geom += -10.0 - (i / 1000.0);
        geom += " ";
        geom += 10.0 + (i / 1000.0);
        geom += ", ";
        geom += -10.0 - (i / 1000.0);
        geom += " ";
        geom += -10.0 - (i / 1000.0);
        geom += "))";
        ins_stmt.setInt(1, i+1);
        ins_stmt.setString(2, name);
        ins_stmt.setString(3, geom);
        ins_stmt.executeUpdate();
      }
      conn.commit();

      // checking POLYGONs
      sql = "SELECT DISTINCT Count(*), ST_GeometryType(geom), ";
      sql += "ST_Srid(geom) FROM test_pg";
      rs = stmt.executeQuery(sql);
      while(rs.next())
      {
        // read the result set
        String msg = "> Inserted ";
        msg += rs.getInt(1);
        msg += " entities of type ";
        msg += rs.getString(2);
        msg += " SRID=";
        msg += rs.getInt(3);
        System.out.println(msg);
      }
    }
    catch(SQLException e)
    {
      // if the error message is "out of memory",
      // it probably means no database file is found
      System.err.println(e.getMessage());
    }
    finally
    {
      try
      {
        if(conn != null)
          conn.close();
      }
      catch(SQLException e)
      {
        // connection close failed.
        System.err.println(e);
      }
    }
  }
}

$ javac -classpath ".:sqlite-jdbc.3.7.2.jar" SpatialiteSample.java
$ java -classpath ".:sqlite-jdbc.3.7.2.jar" SpatialiteSample

Telling the full story is boring and very few interesting: you can study and test the sample code by yourself, and that's absolutely all.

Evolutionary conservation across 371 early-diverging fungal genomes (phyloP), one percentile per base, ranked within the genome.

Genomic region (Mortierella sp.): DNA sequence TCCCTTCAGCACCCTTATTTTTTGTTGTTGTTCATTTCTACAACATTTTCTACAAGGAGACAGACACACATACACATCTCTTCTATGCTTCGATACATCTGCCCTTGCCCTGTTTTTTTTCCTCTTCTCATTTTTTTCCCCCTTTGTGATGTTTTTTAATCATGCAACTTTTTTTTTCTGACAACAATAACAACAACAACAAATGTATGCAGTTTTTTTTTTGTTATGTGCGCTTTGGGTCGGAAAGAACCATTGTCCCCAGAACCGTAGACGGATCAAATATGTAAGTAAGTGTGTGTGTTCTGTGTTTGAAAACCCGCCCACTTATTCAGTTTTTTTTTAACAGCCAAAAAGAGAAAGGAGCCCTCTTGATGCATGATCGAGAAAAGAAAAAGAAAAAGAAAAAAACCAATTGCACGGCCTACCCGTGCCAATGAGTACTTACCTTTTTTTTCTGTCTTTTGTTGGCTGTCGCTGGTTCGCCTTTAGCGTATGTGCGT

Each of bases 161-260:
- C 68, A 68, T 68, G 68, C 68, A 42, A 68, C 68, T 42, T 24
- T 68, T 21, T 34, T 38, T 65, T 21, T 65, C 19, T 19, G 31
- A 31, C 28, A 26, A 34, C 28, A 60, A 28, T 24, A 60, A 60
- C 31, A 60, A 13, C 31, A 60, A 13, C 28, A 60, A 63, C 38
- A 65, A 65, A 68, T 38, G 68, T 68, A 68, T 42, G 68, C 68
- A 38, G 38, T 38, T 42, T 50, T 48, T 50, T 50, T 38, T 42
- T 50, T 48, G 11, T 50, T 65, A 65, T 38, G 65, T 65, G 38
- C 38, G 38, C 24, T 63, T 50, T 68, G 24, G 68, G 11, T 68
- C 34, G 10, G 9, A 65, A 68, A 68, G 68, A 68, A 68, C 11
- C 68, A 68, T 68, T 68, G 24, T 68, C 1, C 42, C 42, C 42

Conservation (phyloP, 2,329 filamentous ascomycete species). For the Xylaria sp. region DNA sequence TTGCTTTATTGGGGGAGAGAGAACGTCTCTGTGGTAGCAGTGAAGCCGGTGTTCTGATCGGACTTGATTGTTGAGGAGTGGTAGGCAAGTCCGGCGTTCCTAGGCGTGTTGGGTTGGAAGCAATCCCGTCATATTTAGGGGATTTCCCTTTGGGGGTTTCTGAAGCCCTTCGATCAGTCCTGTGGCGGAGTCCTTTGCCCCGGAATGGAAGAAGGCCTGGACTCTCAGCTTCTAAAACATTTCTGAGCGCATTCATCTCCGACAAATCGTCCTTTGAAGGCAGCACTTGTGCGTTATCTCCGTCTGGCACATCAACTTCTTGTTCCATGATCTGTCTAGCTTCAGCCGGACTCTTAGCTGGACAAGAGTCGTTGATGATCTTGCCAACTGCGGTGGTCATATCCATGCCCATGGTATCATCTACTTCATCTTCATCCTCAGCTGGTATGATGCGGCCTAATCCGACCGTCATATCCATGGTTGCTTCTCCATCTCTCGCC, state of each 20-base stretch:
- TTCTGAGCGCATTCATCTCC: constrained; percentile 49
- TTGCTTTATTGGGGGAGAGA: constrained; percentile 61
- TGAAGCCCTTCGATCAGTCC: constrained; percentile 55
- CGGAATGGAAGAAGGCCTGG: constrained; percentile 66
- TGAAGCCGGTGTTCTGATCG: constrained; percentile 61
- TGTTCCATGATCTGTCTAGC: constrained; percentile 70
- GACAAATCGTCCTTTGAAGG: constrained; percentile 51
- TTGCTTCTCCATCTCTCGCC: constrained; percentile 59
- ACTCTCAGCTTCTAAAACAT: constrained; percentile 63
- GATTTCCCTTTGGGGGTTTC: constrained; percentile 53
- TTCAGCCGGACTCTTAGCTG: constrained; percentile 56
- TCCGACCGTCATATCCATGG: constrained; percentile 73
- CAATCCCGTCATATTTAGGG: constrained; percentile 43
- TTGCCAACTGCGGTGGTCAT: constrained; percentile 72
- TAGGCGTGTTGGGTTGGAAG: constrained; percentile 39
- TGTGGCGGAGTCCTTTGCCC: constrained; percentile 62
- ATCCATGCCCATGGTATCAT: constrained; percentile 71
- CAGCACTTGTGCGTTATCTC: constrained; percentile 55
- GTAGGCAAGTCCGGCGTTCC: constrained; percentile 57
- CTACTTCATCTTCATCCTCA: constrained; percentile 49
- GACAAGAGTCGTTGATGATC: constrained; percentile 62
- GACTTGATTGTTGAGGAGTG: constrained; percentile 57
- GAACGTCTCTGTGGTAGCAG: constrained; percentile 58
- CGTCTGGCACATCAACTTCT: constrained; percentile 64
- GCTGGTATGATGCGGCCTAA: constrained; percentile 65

Conclusions

  1. the Xerial JDBC connector seems to be perfectly aimed to support SpatiaLite
  2. performance is really good: more or less, exactly the same you can get using a C-based process.
    But that's not too much surprising after all: using the Xerial JDBC connector we are actually using binary C libraries, and Java merely acts like a wrapping shell.

Caveat

Although the Xerial JDBC connector seems to be really good, I noticed several potential flaws.
Very shortly said, your SQL statements have to be absolutely clean and well tested: because when the JDBC connector encounters some invalid SQL (not at all an exceptional condition during the development life-cycle), it's most probable you'll then get a fatal JVM crash than a soft error exception.

I became quite crazy attempting to identify the cause for so frequent crashes during my tests: untill I finally realized that the problem simply was some stupid missing braket or quotation mark in complex SQL statements.
C can safely survive to all this without any damage, nicely reporting a soft and polite error message.
On the other side JDBC / JVM are unexorably unforgiving (and unstable) when they handle such trivial errors.

JDBC oddities


As I previously stated, I noticed a real JDBC oddity. It's now time to explain better this stupid issue.

C language snippet / SQLite API
strcpy(sql, "INSERT INTO xxx (id, geometry) VALUES (?, ");
strcat(sql, "GeomFromText('POINT(? ?, ? ?)', 4326))";
sqlite3_prepare_v2 (db_handle, sql, strlen (sql), &stmt, NULL);
sqlite3_bind_int (stmt, 0, 1);
sqlite3_bind_double (stmt, 1, 10.01);
sqlite3_bind_double (stmt, 2, 20.02);
sqlite3_bind_double (stmt, 3, 30.03);
sqlite3_bind_double (stmt, 4, 40.04);
sqlite3_step (stmt);
Java language snippet / JDBC
sql = "INSERT INTO xxx (id, geometry) VALUES (?, ";
sql += "GeomFromText('POINT(? ?, ? ?)', 4326))";
stmt = conn.prepareStatement(sql);

stmt.setInt(1, 1);
stmt.setDouble(2, 10.01);
stmt.setDouble(3, 20.02);
stmt.setDouble(4, 30.03);
stmt.setDouble(5, 40.04);
stmt.executeUpdate();
Post-mortem: JDBC attempts to be smarter than you. While parsing the Prepared Statement JDBC discovers your dirty trick: the latest four args are enclosed within single quotes, so JDBC simply ignores them at all, because it intends the string literal as an absolutely untouchable entity.
You can check by yourself using ParameterMetaData.getParameterCount(); this prepared statement simply expects a single arg to be bounded.